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Pennsylvania SALT Update

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By Stephanie Boris, JD

State and Local Taxation, director

Pittsburgh, Pa.

In Pennsylvania, we are watching to see which of the budget proposals introduced by Gov. Tom Corbett on Feb. 5 will make it to the enacted budget expected by June 30.  The following is a brief overview of the budget proposals related to tax.

Capital stock/foreign franchise tax

The capital stock/foreign franchise tax is still scheduled to phase out after 2013. This is an entity-level tax for C and S corporations and limited liability companies based on a combination of book income and net worth been a great tax for practitioners to help with planning opportunities, and I am sorry to see it go.

Corporate net income tax

From a corporate net income tax standpoint, Pennsylvania may provide some relief from the current net operating loss limitation, which is currently the greater of $3 million or 20 percent of Pennsylvania taxable income.

For corporate taxpayers that provide services, sales related to services are currently sourced based on an income-producing activity test for apportionment purposes. Pennsylvania may jump on the bandwagon with states such as Georgia, Illinois and Michigan to source the sales of services using a market-based approach.

Pennsylvania is one of the only states left in which an operating company still benefits from royalty or interest payments to an affiliate (i.e., a Delaware holding company). The good news is that Pennsylvania is not yet proposing combined reporting or an add-back, either of which would eliminate the current benefit. The not-so-good news is that Pennsylvania is proposing to require disclosure of these payments. In a similar disclosure recently in Tennessee, an operating company could deduct the expense to the affiliate as long as a disclosure form was completed and attached to the tax return. Tennessee later used this information to disallow the deduction of the expense for many taxpayers on the premise that the intercompany transaction did not have economic substance or was a “sham” transaction. It is still unclear how this would work in Pennsylvania.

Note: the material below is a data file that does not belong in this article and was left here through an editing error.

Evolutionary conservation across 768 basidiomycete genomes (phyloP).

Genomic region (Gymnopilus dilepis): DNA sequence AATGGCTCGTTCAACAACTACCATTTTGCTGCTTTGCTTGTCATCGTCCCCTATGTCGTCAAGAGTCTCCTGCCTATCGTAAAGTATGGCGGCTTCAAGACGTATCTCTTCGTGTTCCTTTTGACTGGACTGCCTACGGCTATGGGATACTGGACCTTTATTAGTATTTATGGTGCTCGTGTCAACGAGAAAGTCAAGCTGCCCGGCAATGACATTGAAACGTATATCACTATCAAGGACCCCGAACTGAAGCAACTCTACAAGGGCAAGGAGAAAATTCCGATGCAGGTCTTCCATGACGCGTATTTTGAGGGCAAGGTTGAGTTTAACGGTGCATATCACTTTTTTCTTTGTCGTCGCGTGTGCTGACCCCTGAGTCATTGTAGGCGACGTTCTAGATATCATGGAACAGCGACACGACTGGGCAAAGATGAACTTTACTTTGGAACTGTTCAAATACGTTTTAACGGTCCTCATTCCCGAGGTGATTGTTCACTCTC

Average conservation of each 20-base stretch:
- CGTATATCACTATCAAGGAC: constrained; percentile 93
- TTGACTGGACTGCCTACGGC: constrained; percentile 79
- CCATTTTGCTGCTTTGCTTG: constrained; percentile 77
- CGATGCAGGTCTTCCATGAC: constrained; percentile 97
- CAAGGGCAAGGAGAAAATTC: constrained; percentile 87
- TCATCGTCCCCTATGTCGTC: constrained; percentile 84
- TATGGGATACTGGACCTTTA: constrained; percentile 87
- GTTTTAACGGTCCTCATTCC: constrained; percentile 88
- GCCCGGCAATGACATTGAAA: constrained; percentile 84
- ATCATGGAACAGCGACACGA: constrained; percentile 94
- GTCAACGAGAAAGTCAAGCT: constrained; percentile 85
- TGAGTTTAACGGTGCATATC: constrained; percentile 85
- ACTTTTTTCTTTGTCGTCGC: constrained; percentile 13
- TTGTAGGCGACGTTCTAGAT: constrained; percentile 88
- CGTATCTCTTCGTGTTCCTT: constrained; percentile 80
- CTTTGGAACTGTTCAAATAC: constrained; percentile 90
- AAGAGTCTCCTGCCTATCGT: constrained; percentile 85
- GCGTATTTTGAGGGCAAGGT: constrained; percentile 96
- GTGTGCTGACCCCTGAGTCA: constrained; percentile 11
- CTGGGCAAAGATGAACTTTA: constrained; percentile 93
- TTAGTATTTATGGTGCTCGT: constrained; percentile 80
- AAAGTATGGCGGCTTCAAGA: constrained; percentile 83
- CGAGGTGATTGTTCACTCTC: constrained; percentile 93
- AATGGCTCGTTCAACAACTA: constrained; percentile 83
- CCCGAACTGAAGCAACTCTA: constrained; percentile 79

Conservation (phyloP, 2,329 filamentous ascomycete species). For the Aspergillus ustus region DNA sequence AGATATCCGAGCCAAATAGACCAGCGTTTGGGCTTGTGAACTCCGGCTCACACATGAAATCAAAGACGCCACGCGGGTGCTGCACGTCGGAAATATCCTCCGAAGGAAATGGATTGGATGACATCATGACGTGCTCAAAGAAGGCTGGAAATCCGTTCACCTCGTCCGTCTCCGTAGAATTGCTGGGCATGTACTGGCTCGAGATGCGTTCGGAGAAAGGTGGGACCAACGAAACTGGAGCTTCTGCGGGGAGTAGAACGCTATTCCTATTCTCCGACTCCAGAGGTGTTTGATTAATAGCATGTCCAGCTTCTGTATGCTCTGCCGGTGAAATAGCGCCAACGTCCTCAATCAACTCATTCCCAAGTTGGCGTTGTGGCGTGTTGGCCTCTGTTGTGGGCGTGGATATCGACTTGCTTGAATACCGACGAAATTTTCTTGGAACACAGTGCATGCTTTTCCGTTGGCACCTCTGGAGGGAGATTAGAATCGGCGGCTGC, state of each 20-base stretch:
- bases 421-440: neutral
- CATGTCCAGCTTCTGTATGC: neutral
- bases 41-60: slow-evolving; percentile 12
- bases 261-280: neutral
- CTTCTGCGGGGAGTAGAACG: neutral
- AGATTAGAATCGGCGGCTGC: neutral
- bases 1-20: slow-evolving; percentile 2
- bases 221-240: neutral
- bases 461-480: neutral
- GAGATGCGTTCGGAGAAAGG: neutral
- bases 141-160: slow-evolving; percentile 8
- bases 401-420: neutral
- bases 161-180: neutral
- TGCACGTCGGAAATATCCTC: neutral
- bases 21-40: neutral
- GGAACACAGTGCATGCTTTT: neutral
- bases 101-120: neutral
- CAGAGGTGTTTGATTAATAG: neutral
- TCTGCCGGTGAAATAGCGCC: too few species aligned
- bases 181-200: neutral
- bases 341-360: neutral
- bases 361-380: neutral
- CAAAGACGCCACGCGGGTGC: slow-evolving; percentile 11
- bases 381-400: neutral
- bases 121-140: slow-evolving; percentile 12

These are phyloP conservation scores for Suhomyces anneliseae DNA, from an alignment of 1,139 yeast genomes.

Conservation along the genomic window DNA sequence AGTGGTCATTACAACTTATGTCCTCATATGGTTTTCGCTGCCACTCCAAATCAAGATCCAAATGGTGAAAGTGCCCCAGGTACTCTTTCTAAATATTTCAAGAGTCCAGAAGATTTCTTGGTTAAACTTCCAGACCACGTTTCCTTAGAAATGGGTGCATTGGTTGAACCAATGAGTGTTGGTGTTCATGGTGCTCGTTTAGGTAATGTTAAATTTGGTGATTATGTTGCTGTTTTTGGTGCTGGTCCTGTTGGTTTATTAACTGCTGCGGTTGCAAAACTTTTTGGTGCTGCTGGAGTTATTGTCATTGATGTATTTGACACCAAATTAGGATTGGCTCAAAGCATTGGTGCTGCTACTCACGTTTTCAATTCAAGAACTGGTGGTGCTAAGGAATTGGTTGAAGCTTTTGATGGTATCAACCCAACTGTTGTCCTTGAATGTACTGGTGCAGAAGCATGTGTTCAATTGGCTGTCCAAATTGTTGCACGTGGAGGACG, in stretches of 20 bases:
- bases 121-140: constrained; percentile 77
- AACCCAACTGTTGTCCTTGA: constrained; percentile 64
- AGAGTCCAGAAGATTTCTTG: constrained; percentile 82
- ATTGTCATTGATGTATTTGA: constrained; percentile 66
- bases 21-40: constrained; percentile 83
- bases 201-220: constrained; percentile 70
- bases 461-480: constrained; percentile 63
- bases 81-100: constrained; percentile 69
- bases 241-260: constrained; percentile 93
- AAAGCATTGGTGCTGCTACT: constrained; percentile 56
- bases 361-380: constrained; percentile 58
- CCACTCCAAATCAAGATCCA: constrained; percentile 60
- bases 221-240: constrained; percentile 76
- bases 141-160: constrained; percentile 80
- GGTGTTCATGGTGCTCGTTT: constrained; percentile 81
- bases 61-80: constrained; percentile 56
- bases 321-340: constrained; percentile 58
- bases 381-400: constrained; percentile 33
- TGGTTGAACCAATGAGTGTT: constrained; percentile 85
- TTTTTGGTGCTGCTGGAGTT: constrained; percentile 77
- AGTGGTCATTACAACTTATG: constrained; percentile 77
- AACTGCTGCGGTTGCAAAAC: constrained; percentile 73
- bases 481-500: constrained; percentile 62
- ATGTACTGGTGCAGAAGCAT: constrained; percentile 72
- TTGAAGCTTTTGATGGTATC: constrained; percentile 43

Lastly, there is a rate reduction proposal to reduce the corporate net income tax rate from 9.99 percent to 6.99 percent. However a slow phase-in is expected through 2025.

Administrative appeals process

The current appeals process in Pennsylvania for tax assessments, including sales/use tax, corporation taxes or personal income tax is a bit dated. The first appeals level is the Board of Appeals, which was established as a unit within the Department of Revenue responsible for the review of appeals filed by taxpayers contesting tax assessments. Pennsylvania has recently made an effort to improve efficiency at this level by permitting taxpayers to submit a “request for compromise,” wherein issues may be essentially settled by agreement at the BOA. Whether this will be effective is still to be determined.

The second appeals level is the Board of Finance and Revenue, which has six members:

  • The state treasurer (chairman of the board)
  • The auditor general
  • The attorney general
  • The secretary of the commonwealth
  • The secretary of revenue
  • General counsel to the governor

The proposal is to replace the BF&R with a Tax Review Commission, independent from the Department of Revenue. The commission would have three members, appointed by the governor and approved by the Senate. Each member is to be an attorney with at least 10 years of Pennsylvania tax experience. In addition, decisions at this appeals level would be published and accessible online. Currently, BF&R decisions are not published, so practitioners and corporate tax accountants have no way of knowing, other than sharing general knowledge at seminars or over lunch with colleagues, whether the decisions made are consistent or what the BF&R’s interpretation of a particular statute/regulation might be. While this proposal may not have a direct or immediate impact on taxes, this is a step in the right direction for Pennsylvania appeals.

Loans tax

This is an archaic tax that many outside of Pennsylvania may not even be aware of. All corporations doing business and having officers in Pennsylvania are subject to corporate loans tax when the company has indebtedness/pays interest to Pennsylvania individual residents. Don’t worry about trying to understand the loans tax at this point – the proposal is to repeal it.

For more information, contact Stephanie Boris at sboris@alpern.com or (412) 281-2501.